Mischief in the eyes at Copro Gallery
They gleamed with friendliness.
Two women loading stuff in through the back of the Copro Gallery Saturday were letting people scuttle in and take a glance in advance of the 8pm exhibition opening. I didn’t have much time to look around.
Off in one room I saw a lot of goblins with psoriasis, painted by Chris Mars. “Life is Beautiful,” above, features a crowd and the figures are seedy as hell. They’re garish and ugly. Mars paints such exquisite texture to their bad skin; it’s dry to the point of being gross.
And there’s a camaraderie to this whole grouping. They’re positioned like demons standing around at a party. They’re limned with soft edges in a Romantic portrait style; they look natural and familiar to each other, and more or less content. The floating pumpkin with the ice cream cone hat might not be having such a good time, but it’s not picking a fight with anyone. It’s like family is getting together for a holiday. And while the presence of mist and flowing ribbons give the scene a haunted-house feeling, the rainbowey hues filling the space add a sense of unity and togetherness to the gathering.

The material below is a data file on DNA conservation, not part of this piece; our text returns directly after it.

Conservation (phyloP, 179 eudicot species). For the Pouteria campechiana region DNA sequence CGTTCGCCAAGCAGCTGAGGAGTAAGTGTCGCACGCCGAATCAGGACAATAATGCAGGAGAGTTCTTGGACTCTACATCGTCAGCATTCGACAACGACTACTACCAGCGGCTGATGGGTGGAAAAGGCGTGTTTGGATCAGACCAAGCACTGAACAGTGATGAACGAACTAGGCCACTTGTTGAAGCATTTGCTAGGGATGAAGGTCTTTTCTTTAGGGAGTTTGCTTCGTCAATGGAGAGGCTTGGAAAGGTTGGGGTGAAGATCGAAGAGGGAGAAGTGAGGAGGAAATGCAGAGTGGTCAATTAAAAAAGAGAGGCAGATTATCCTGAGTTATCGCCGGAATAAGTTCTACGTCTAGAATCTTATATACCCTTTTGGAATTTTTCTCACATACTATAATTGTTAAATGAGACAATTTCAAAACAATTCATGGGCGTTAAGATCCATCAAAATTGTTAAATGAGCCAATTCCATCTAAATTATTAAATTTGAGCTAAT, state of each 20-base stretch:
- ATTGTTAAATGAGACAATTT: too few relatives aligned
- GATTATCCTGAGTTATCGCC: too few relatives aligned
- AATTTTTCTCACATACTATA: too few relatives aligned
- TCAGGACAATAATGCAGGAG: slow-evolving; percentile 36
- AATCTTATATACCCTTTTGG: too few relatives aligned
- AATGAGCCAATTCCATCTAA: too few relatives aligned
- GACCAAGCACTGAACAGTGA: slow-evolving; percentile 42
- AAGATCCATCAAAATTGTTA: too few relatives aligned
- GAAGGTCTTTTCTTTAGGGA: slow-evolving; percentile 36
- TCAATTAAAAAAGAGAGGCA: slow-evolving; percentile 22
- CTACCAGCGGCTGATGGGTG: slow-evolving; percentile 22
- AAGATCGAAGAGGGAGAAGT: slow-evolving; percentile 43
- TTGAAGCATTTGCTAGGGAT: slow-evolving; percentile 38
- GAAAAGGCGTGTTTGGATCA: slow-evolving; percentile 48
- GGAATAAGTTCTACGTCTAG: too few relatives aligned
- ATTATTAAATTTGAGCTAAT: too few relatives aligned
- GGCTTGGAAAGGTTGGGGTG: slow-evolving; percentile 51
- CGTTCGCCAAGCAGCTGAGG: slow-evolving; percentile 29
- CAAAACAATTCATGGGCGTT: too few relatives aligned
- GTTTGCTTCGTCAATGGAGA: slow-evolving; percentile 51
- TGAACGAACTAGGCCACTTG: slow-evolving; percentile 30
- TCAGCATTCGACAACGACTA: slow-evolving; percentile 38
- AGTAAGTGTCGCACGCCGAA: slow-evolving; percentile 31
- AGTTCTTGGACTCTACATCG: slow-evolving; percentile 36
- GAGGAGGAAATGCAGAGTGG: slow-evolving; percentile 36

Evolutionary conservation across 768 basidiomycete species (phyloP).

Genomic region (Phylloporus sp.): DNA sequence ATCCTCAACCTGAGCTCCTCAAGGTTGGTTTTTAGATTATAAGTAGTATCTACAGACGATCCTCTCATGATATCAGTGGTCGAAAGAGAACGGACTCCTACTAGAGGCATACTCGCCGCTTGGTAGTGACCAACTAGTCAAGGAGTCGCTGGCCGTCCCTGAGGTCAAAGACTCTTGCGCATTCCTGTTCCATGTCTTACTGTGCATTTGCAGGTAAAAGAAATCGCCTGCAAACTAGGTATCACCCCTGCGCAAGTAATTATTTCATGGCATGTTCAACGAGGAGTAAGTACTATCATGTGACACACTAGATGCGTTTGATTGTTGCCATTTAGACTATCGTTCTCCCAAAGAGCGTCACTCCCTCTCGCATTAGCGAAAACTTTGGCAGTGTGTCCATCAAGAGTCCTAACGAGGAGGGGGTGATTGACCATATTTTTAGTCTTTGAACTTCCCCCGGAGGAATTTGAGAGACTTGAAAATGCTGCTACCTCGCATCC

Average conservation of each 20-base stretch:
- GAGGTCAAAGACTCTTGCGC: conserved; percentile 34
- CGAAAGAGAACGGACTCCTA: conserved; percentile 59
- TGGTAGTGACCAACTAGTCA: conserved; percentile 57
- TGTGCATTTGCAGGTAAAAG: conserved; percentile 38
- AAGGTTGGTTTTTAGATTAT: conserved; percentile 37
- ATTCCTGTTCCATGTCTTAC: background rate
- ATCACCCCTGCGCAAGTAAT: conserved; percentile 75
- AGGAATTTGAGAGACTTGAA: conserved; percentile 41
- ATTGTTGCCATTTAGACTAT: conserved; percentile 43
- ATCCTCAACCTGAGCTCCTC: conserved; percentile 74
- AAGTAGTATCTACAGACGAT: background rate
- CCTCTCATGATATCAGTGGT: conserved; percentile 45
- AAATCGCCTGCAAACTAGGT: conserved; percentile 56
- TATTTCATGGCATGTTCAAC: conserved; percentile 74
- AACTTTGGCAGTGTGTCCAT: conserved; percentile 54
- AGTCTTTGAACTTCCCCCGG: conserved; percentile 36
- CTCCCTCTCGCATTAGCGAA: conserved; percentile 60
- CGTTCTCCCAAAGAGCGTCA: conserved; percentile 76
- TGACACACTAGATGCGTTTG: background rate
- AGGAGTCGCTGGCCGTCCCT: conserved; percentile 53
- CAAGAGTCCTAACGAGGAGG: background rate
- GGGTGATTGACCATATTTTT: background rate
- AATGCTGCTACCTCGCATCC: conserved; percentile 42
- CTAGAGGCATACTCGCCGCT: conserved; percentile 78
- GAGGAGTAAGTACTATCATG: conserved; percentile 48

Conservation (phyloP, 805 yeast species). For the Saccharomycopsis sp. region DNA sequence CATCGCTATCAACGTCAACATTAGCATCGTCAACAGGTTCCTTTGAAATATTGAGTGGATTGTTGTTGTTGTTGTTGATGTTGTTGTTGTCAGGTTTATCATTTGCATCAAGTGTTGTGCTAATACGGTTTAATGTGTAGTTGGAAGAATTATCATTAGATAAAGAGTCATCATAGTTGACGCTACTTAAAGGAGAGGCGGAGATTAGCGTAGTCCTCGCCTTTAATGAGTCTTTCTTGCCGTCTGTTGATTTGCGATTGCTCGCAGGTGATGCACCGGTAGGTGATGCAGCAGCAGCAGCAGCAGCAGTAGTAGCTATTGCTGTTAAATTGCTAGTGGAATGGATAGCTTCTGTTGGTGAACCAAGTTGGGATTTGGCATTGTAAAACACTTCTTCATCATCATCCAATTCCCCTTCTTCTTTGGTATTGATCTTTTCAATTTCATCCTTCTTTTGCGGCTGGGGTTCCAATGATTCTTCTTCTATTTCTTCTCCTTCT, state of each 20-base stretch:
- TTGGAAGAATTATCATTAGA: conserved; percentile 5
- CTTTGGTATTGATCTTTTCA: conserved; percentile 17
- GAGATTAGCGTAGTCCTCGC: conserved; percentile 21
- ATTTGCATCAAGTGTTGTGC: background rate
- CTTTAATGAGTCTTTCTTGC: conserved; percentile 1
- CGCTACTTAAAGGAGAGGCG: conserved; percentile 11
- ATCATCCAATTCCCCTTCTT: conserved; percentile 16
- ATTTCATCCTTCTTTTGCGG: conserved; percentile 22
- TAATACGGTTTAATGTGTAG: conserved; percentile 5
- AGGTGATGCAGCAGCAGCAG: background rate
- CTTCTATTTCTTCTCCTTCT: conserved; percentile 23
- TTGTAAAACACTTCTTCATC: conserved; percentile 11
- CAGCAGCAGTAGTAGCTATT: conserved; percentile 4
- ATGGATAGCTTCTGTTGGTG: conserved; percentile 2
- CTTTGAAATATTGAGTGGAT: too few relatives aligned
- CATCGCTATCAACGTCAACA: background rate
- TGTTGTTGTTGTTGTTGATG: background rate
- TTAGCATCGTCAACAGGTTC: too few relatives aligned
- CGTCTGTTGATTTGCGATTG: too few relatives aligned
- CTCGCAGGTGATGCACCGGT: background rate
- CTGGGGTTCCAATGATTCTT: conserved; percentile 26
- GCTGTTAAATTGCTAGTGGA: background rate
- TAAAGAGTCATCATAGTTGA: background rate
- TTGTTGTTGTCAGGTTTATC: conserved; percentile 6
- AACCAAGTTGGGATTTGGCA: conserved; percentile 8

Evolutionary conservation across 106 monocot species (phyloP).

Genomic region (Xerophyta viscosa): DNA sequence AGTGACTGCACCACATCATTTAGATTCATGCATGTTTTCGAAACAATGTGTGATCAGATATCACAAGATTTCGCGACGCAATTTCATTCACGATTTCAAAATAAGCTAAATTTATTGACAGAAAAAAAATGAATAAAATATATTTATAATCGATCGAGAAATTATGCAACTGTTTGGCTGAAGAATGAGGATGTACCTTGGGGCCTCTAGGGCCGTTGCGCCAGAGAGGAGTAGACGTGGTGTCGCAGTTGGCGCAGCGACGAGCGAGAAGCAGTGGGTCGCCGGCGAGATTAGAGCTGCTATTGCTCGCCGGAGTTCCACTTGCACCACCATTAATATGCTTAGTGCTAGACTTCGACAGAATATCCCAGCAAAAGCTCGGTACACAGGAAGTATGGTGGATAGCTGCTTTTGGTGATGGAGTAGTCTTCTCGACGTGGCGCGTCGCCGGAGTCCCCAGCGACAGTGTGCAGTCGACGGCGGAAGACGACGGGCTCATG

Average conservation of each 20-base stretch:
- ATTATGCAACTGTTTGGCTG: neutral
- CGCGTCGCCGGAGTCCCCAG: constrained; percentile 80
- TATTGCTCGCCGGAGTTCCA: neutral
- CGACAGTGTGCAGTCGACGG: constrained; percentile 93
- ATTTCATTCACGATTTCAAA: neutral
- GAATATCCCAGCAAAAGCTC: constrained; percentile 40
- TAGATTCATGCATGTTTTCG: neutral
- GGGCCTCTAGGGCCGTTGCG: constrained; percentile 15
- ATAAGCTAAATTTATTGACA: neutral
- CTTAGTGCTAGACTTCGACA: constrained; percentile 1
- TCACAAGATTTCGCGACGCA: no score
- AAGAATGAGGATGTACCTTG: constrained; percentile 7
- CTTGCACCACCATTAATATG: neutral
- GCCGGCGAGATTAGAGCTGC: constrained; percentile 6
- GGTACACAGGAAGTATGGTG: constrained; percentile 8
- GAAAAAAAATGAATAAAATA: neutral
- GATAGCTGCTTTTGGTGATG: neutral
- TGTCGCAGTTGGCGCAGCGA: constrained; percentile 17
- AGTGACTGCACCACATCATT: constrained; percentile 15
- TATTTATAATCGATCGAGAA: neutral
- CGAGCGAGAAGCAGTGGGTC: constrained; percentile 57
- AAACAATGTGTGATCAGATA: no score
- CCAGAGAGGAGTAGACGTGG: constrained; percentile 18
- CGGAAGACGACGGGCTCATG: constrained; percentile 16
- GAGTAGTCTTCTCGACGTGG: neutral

I also couldn’t help noticing the way the eyes gleamed with friendliness. For those that had eyes. There are a few that just have sockets where the eyes should be, but that doesn’t mean they don’t belong.
There’s more festivity in “Chapter 31 Paragraph 2.”
Mars’ artist statement is quite compelling, and worth a read.
In the other room were fiendish feminine figures smirking at me with large, colorful eyes that seemed to know I was looking. Here is “The Wild Pack,” by Ciou.
Despite the flat, cartoonish aspect of the drawing, there’s an incredible amount of detail and texturing to the surfaces; the ropelike quality to the legs, the strokes in the eyes that darken and add depth to the irises. The fur on the mouse in the foreground.The strong, bright colors of the foreground figures bespeak enchantment. Check out the background too. The text, foreign and old-looking, gives more weight to a fairytale-ish influence on the work. Like a magic spell was cast and brought Ciou’s fiends to life. From Ciou’s bio:
Suspended between dream and nightmare, her paintings consist of a base made of a collage of old papers, taken from old medical books, dictionaries, and nature manuals, where she uses acrylic and ink; creating her own personal mixed media.
Here is Life on Mars: